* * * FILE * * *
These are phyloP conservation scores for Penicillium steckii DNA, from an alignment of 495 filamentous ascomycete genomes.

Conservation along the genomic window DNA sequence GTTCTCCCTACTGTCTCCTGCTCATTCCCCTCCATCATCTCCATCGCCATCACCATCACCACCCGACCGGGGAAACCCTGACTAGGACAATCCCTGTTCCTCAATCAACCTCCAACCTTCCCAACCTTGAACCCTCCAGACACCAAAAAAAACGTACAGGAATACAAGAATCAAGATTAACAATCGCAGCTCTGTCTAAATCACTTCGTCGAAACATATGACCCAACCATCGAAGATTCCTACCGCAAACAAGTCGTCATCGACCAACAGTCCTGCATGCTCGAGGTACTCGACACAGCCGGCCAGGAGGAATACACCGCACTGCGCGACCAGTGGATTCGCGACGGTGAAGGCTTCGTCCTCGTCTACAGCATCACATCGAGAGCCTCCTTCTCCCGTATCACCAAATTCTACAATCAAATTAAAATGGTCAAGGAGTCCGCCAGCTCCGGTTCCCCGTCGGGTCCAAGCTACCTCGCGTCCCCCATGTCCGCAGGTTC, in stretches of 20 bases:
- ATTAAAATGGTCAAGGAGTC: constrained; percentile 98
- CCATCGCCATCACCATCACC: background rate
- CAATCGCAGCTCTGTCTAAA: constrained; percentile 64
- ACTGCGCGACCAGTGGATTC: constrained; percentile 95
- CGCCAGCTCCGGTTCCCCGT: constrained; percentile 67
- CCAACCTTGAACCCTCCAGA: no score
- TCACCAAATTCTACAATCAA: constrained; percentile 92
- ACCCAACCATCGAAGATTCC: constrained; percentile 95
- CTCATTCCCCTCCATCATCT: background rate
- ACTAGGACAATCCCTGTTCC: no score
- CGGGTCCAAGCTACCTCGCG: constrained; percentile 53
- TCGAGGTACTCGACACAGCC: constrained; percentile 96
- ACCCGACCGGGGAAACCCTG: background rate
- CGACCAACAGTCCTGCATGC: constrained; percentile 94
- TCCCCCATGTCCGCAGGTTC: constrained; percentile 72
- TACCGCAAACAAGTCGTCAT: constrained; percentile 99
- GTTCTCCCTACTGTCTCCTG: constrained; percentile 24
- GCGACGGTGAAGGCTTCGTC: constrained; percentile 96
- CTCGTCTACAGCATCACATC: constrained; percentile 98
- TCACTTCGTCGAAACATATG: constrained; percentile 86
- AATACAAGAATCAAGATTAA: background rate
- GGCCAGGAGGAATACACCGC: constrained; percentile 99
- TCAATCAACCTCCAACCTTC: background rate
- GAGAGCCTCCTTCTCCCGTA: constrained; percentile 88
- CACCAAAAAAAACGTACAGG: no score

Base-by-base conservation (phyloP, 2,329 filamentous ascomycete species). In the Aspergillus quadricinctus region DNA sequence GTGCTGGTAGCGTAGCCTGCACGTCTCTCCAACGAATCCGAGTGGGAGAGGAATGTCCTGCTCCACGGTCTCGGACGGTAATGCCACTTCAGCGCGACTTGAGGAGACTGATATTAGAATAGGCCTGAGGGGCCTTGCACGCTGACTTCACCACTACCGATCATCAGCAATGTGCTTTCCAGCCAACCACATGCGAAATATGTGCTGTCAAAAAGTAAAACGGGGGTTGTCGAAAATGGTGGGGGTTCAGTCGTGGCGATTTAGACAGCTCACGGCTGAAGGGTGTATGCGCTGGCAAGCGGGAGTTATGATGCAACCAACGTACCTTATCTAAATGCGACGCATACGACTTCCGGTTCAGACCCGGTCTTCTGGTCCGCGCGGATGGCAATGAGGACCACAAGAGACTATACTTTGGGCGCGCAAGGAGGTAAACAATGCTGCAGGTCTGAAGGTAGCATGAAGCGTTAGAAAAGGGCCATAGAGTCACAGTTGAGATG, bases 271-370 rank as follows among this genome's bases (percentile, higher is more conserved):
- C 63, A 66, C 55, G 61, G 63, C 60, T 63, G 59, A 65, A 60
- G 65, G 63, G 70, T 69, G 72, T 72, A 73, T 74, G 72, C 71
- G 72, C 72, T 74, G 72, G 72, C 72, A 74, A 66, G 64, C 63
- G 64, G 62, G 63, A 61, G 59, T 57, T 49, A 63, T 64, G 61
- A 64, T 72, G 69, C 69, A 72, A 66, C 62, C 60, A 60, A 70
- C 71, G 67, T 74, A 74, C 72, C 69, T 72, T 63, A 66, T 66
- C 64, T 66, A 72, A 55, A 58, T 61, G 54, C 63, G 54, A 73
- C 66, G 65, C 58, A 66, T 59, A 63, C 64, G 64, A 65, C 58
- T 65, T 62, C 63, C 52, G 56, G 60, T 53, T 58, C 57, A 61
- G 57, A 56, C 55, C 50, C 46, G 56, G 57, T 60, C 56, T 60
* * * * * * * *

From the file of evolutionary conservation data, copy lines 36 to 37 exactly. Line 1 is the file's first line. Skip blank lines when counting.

- C 66, G 65, C 58, A 66, T 59, A 63, C 64, G 64, A 65, C 58
- T 65, T 62, C 63, C 52, G 56, G 60, T 53, T 58, C 57, A 61